ALIVE Interview: Gail Sheehy, Renowned Journalist and Women's Equality Pioneer
Renowned journalist Gail Sheehy comes to the St. Louis Jewish Book Festival tomorrow evening to speak about her new memoir, “Daring: My Passages,” where she recounts her experiences as a trailblazer in the male-dominated scene of 1970s magazine journalism (for more details about the event, see our previous blog post).
Sheehy wrote for most of the country’s major national magazine and newspaper titles along the way, developing the “New Journalism” movement’s experiential style, leading the charge on social issues and profiling many of the 20th century’s most important world leaders. Her 1976 book, “Passages,” was named one of the 10 most influential books of our time by the Library of Congress. In anticipation of her appearance—and in honor of Women’s History Month—ALIVE caught up with Sheehy to talk her new memoir and her role at the forefront of the feminist movement.
ALIVE: Your new memoir recounts your experience of early adulthood as one drastically altered by the times you were living in. When you married at 23 and began bringing money in to support your husband, Albert Sheehy, through med school, what were your expectations for your career?
Gail Sheehy: When I first arrived in Rochester in 1960, I knew I needed to work as the sole breadwinner, but I also had career aspirations—something rather rare at the time for women, let alone a doctor’s wife. Most of the wives came from affluent backgrounds and didn’t have to work. My first job was as a department store fashion coordinator, but I had wanted to be a writer since I was 7 years old, when my grandmother bought me my first typewriter.
A year later, I applied for my first newspaper job at the Rochester Democrat and Chronicle. The editor of the women’s page, George Jewell, completely ignored my portfolio of writing and went straight for the age, gender, and marital status questions—even asking how soon I expected to get pregnant. Workplace discrimination against women was the norm back then, and women writers were only hired to write about fashion and the household.
After my husband graduated from medical school, we moved back to New York and settled in the East Village. I garnered an interview with the city editor at the World Telegram and Sun. The city editor’s opening line of attack was, “What makes you think a little girl like you from the boonies of Rochester can write for a big city daily?
It touched a raw nerve. I responded, “I didn’t know geography was the measure of talent.” He exclaimed, “I like the way you talk, sister!” and hired me on the spot.
I was wooed away from the World Telegram and Sun by Eugenia Sheppard of the New York Herald Tribune as a feature writer, which I soon learned was where all “girl journalists” of the day were sequestered. The opening of my memoir, “DARING: My Passages,” described what I thought of as the longest walk of my life. I sneaked down the back stairs of the Trib to cross into the “testosterone zone”: the busy newsroom where men in white dress and tie worked. I just had to pitch my best story to the man who was remaking journalism in the early 1960s, Clay Felker.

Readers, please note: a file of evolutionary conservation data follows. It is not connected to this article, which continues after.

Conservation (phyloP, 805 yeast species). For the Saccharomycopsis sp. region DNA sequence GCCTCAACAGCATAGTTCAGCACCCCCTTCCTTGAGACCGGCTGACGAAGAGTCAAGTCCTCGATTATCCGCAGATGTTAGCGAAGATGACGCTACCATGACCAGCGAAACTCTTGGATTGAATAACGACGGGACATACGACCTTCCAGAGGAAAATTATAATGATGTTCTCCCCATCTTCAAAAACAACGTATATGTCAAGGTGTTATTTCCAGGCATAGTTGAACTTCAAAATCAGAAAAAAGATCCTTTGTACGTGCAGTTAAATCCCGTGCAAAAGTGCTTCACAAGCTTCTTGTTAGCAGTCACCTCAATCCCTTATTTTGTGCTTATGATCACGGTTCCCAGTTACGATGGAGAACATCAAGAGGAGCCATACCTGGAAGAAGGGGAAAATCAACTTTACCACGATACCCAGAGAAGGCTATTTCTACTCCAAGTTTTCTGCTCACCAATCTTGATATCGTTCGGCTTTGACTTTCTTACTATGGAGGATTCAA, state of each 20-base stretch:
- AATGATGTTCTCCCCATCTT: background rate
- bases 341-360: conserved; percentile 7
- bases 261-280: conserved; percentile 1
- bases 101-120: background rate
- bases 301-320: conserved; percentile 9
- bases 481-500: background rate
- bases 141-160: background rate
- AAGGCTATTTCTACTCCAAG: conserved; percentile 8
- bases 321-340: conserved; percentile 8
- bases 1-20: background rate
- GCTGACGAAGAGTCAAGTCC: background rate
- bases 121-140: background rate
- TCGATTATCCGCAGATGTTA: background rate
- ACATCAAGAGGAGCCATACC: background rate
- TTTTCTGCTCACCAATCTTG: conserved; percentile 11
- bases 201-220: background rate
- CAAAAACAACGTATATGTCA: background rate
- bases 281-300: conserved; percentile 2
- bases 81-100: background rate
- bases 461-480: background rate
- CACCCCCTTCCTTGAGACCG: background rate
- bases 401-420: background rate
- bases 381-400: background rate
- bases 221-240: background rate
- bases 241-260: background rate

“Where did you come from?” he asked.
“The estrogen zone.”
He liked my idea and told me to write in scenes. That was totally new in journalism. I took the leap, became a New Journalist, and never looked back.
But I wasn’t prepared for a great fall – my marriage fell apart when I discovered my husband’s long-term affair. To save my self-respect, I had to leave the marriage. That turned me into a single mother with a two-and-a-half year-old daughter. Vanished was the dream of being able to write from home while we raised a family, and my husband’s medical career supported us until my first book was a success.
ALIVE: The “daring” label on the cover doesn’t just apply to your masterful work in Northern Ireland or Cambodia: It applies also to simply crossing the hallway at the Herald Tribune and pitching stories to a different editor than the one for whom you were meant to be writing the women’s pages for. Did you know quite early on that you had this quality in you, or does one daring act beget another until it becomes who you are?
GS: I did some daring things in my girlhood, like taking the train by myself from the suburbs 45 minutes into New York when I was only 9 or 10. My grandmother kept my secret. We used to listen to a radio show together called “Grand Central Station,” which ballyhooed Grand Central as the “crossroads of a million private lives.” I just had to run up to the balcony and look down on those lives with a pencil and a pad and write about people I couldn’t have imagined.
But I am an ordinarily fearful person. And when I backed away from a challenge or a chance, I felt weak and foolish, so I had to find a way to walk through my fears. Over the years I developed a habit. When I fear, I dare. Anybody can learn it if they set out to do so.
Sure, sometimes you’re going to stumble. Occasionally you’ll fall on your face. But people who succeed in careers and in life are those who learn from their failures. You put in place as many supports as you can to mitigate a possible failure, and then learn from it what to do differently the next time.
ALIVE: What is your best advice for women wanting to lead a “daring” life?
GS: Step out of your comfort zone. Travel to far-off or unfamiliar places when you’re in your college years to find out how you survive. Expose yourself to other parts of the world. Look back at your own country and see its strengths and its flaws. Try a difficult sport or public speaking. You may find out you have surprising strengths. Try subjects that are not your strong suit. Everybody has to become better at tech—so take some math and computer science courses.
When you take your fist big dare, have fun preparing for it. Dress to be noticed, put on your mischievous smile, and act like you’ve already conquered the hill.